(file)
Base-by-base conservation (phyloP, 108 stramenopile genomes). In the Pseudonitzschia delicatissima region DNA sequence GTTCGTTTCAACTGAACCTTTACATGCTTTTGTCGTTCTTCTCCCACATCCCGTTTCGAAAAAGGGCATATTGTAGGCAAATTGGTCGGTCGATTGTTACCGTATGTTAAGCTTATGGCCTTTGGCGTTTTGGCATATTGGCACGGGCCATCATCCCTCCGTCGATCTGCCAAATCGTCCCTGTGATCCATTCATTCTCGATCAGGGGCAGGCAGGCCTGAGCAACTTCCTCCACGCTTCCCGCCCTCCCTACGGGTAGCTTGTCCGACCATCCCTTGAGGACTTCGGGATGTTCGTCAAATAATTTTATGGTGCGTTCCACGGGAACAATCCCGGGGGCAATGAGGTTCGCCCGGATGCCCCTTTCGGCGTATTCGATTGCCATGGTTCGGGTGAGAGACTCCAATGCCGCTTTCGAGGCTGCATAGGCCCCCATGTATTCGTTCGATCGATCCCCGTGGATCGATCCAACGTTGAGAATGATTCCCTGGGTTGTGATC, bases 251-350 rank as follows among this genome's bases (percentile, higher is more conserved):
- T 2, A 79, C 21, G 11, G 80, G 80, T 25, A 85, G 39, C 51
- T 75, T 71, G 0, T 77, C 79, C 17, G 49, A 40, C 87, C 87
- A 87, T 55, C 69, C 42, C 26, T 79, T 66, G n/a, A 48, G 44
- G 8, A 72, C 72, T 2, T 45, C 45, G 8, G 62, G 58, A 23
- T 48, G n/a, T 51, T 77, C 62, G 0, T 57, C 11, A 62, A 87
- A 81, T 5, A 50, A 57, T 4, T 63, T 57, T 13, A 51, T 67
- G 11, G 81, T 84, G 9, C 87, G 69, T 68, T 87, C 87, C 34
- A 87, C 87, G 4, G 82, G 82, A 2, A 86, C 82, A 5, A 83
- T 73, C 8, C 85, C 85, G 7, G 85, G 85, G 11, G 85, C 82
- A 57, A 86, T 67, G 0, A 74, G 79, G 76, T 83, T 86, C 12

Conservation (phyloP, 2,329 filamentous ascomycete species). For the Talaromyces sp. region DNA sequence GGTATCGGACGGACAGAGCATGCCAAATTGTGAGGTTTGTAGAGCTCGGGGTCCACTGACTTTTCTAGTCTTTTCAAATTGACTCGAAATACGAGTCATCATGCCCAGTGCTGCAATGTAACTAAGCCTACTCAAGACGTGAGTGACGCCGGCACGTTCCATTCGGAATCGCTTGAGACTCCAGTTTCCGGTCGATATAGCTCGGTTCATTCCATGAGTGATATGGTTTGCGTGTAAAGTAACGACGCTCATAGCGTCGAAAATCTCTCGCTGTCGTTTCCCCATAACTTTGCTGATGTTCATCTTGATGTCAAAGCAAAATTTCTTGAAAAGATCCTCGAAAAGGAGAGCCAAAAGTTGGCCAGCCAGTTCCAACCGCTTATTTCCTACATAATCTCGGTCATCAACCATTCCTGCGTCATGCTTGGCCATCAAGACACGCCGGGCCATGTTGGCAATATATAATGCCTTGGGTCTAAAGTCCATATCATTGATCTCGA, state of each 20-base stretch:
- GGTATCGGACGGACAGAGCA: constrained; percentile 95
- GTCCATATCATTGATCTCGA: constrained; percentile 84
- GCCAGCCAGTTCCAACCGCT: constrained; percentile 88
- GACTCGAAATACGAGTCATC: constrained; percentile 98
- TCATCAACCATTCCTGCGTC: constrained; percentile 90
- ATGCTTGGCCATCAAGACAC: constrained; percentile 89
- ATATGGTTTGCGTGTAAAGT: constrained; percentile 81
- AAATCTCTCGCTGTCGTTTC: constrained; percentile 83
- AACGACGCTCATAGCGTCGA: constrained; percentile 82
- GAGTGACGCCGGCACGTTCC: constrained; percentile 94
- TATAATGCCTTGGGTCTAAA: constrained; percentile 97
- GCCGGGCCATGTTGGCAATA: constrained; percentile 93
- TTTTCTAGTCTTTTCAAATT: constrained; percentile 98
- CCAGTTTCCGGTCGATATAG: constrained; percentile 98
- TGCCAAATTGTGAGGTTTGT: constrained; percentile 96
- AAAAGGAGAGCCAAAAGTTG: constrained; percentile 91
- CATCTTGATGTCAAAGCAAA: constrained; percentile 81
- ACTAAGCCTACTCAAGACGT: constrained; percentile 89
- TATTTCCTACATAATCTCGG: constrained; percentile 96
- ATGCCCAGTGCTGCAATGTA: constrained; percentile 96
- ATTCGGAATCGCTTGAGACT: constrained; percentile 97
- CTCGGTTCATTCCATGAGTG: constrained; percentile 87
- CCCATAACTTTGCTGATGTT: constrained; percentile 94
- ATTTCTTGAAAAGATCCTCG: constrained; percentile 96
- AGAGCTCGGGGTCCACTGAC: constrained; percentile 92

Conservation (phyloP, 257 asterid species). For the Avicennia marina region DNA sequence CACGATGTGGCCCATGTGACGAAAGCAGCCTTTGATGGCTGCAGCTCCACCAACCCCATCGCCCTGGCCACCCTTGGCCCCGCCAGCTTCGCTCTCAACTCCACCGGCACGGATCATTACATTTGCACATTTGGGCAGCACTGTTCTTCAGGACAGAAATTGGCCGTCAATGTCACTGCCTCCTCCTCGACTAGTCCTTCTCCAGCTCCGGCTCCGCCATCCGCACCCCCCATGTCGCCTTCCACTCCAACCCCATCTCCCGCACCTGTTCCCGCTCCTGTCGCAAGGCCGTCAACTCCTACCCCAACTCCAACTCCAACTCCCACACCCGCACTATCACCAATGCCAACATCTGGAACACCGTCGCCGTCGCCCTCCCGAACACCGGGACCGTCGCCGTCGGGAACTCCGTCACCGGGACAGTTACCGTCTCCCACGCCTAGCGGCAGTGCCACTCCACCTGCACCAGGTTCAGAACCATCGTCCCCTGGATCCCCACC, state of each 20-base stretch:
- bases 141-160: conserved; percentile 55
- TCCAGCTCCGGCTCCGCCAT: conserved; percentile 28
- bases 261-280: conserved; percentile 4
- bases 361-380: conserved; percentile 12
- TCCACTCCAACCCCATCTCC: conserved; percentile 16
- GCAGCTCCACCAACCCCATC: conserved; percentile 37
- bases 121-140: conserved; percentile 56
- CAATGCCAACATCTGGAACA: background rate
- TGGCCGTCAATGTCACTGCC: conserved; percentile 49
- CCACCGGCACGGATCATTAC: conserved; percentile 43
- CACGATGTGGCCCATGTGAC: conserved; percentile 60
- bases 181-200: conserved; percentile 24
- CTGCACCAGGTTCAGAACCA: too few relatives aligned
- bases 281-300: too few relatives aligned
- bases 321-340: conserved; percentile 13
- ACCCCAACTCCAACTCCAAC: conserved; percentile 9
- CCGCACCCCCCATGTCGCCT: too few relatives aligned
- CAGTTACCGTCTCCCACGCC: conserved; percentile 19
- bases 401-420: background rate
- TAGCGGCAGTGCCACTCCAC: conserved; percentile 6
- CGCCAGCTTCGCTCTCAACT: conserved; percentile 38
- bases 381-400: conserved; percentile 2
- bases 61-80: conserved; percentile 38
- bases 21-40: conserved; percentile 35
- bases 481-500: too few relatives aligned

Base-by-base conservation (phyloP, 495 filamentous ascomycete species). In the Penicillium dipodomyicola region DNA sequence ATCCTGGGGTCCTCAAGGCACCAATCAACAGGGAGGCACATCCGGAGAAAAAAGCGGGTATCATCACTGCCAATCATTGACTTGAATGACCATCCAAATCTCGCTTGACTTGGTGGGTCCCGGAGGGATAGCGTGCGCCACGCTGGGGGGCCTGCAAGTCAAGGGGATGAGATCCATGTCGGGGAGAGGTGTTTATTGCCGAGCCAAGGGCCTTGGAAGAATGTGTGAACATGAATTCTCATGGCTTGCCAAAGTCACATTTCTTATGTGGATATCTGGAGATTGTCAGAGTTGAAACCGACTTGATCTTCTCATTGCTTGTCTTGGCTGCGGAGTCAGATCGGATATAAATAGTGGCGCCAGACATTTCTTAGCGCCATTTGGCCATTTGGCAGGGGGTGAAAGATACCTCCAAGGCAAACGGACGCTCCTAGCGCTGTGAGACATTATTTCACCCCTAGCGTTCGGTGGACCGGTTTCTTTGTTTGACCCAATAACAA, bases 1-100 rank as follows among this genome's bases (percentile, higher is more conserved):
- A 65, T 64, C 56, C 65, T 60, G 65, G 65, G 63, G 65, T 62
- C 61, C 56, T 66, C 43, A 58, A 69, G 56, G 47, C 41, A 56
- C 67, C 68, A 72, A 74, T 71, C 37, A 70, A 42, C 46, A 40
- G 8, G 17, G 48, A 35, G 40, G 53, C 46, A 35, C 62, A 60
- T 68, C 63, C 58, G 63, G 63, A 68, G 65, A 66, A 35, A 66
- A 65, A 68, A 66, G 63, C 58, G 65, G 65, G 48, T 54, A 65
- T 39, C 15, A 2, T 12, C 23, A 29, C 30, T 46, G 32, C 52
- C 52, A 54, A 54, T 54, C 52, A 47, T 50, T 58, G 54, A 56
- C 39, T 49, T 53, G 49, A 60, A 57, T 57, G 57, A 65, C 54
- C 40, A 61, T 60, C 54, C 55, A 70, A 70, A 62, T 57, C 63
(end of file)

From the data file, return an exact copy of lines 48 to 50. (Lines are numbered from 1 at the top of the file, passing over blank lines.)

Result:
- CCACCGGCACGGATCATTAC: conserved; percentile 43
- CACGATGTGGCCCATGTGAC: conserved; percentile 60
- bases 181-200: conserved; percentile 24